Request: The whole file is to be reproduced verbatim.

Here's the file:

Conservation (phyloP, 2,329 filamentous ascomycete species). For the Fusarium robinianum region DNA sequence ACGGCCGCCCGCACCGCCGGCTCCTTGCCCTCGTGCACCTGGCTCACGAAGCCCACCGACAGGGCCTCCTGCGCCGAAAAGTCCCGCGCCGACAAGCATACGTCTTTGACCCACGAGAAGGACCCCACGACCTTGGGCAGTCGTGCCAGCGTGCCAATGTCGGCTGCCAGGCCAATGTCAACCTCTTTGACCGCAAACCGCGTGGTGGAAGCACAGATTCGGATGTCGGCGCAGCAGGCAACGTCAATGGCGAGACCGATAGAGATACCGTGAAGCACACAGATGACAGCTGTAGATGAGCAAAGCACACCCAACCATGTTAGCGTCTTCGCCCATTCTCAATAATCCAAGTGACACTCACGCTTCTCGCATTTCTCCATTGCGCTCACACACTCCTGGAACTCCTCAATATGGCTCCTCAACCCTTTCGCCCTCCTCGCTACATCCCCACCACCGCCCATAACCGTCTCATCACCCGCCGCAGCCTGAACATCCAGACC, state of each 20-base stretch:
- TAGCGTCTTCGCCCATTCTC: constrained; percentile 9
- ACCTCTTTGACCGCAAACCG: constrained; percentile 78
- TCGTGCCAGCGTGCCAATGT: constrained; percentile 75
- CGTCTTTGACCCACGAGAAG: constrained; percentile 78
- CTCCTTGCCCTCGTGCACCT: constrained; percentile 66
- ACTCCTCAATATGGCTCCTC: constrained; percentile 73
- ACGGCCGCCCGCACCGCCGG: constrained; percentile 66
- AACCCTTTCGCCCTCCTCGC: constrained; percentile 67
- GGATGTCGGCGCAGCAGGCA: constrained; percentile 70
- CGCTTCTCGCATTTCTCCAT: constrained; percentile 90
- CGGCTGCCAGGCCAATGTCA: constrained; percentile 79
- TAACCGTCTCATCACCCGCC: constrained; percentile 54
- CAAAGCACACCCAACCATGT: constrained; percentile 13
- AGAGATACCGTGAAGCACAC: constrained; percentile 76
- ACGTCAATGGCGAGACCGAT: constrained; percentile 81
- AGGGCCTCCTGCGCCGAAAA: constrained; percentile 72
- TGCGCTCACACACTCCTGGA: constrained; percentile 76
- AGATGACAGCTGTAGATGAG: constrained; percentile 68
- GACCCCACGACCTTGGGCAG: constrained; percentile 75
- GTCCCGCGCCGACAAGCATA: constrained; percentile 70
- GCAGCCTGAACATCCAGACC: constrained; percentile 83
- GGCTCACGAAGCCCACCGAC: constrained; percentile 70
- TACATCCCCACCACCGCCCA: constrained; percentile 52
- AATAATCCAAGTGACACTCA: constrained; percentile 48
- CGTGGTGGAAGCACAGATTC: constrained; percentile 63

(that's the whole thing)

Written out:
Conservation (phyloP, 2,329 filamentous ascomycete species). For the Fusarium robinianum region DNA sequence ACGGCCGCCCGCACCGCCGGCTCCTTGCCCTCGTGCACCTGGCTCACGAAGCCCACCGACAGGGCCTCCTGCGCCGAAAAGTCCCGCGCCGACAAGCATACGTCTTTGACCCACGAGAAGGACCCCACGACCTTGGGCAGTCGTGCCAGCGTGCCAATGTCGGCTGCCAGGCCAATGTCAACCTCTTTGACCGCAAACCGCGTGGTGGAAGCACAGATTCGGATGTCGGCGCAGCAGGCAACGTCAATGGCGAGACCGATAGAGATACCGTGAAGCACACAGATGACAGCTGTAGATGAGCAAAGCACACCCAACCATGTTAGCGTCTTCGCCCATTCTCAATAATCCAAGTGACACTCACGCTTCTCGCATTTCTCCATTGCGCTCACACACTCCTGGAACTCCTCAATATGGCTCCTCAACCCTTTCGCCCTCCTCGCTACATCCCCACCACCGCCCATAACCGTCTCATCACCCGCCGCAGCCTGAACATCCAGACC, state of each 20-base stretch:
- TAGCGTCTTCGCCCATTCTC: constrained; percentile 9
- ACCTCTTTGACCGCAAACCG: constrained; percentile 78
- TCGTGCCAGCGTGCCAATGT: constrained; percentile 75
- CGTCTTTGACCCACGAGAAG: constrained; percentile 78
- CTCCTTGCCCTCGTGCACCT: constrained; percentile 66
- ACTCCTCAATATGGCTCCTC: constrained; percentile 73
- ACGGCCGCCCGCACCGCCGG: constrained; percentile 66
- AACCCTTTCGCCCTCCTCGC: constrained; percentile 67
- GGATGTCGGCGCAGCAGGCA: constrained; percentile 70
- CGCTTCTCGCATTTCTCCAT: constrained; percentile 90
- CGGCTGCCAGGCCAATGTCA: constrained; percentile 79
- TAACCGTCTCATCACCCGCC: constrained; percentile 54
- CAAAGCACACCCAACCATGT: constrained; percentile 13
- AGAGATACCGTGAAGCACAC: constrained; percentile 76
- ACGTCAATGGCGAGACCGAT: constrained; percentile 81
- AGGGCCTCCTGCGCCGAAAA: constrained; percentile 72
- TGCGCTCACACACTCCTGGA: constrained; percentile 76
- AGATGACAGCTGTAGATGAG: constrained; percentile 68
- GACCCCACGACCTTGGGCAG: constrained; percentile 75
- GTCCCGCGCCGACAAGCATA: constrained; percentile 70
- GCAGCCTGAACATCCAGACC: constrained; percentile 83
- GGCTCACGAAGCCCACCGAC: constrained; percentile 70
- TACATCCCCACCACCGCCCA: constrained; percentile 52
- AATAATCCAAGTGACACTCA: constrained; percentile 48
- CGTGGTGGAAGCACAGATTC: constrained; percentile 63